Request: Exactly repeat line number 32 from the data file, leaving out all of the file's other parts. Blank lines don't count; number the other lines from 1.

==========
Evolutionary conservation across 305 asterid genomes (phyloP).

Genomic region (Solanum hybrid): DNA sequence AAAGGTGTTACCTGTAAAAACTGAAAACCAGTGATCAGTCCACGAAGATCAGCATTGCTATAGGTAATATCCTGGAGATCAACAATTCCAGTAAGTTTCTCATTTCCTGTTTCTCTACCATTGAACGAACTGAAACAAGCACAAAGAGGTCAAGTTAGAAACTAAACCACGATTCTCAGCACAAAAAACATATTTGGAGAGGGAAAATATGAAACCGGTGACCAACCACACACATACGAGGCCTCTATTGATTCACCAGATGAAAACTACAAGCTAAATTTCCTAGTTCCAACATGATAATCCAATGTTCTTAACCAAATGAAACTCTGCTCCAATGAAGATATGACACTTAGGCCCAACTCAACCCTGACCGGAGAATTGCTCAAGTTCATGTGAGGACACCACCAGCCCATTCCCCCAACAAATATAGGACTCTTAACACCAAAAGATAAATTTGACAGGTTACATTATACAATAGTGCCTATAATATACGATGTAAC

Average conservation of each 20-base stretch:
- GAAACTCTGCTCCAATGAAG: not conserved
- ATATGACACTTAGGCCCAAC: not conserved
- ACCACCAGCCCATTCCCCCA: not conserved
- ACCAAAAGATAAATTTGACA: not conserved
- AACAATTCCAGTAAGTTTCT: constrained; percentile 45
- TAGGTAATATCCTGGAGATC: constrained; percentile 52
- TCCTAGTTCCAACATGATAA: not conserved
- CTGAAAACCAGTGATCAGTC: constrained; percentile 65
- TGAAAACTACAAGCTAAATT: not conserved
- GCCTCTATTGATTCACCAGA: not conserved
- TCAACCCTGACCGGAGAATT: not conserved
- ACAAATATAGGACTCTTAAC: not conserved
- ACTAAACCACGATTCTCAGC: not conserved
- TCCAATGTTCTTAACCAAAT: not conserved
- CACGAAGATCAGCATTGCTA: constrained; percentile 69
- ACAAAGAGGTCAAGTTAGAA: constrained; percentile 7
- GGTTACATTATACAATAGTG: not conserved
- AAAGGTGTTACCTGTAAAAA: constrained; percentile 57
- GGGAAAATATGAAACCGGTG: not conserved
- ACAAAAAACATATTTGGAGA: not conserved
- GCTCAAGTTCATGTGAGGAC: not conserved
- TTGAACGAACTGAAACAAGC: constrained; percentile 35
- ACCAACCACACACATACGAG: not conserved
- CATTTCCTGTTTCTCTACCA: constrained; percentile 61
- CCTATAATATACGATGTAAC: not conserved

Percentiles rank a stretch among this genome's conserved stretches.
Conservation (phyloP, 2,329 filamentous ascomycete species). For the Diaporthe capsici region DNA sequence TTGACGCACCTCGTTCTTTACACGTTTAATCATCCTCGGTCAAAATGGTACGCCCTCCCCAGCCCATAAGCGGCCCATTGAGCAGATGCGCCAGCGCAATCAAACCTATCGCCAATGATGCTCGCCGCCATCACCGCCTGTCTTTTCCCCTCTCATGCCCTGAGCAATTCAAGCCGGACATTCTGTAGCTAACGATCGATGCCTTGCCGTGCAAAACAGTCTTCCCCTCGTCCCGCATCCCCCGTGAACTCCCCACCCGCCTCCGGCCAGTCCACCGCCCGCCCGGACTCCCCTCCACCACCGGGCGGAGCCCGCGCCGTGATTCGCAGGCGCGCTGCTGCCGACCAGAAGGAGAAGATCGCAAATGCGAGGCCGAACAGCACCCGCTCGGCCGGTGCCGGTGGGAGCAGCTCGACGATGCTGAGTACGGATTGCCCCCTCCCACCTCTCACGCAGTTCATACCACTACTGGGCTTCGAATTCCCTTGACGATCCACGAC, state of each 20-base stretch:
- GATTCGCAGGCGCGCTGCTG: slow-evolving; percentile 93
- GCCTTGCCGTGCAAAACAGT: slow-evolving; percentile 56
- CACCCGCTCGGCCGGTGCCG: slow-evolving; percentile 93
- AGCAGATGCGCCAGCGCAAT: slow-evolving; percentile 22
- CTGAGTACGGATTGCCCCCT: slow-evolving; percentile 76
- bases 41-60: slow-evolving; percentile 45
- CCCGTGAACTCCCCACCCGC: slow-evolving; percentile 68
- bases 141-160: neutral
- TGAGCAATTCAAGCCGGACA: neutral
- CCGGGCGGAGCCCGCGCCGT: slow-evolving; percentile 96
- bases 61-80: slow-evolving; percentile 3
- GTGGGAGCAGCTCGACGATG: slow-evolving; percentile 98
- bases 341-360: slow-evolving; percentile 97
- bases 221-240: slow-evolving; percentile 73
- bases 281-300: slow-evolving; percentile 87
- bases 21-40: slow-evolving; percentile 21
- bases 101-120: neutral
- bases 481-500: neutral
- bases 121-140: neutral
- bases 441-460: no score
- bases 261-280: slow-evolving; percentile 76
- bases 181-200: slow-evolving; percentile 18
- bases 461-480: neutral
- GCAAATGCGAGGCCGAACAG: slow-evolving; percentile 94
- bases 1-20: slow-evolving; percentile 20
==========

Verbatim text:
- GCCTTGCCGTGCAAAACAGT: slow-evolving; percentile 56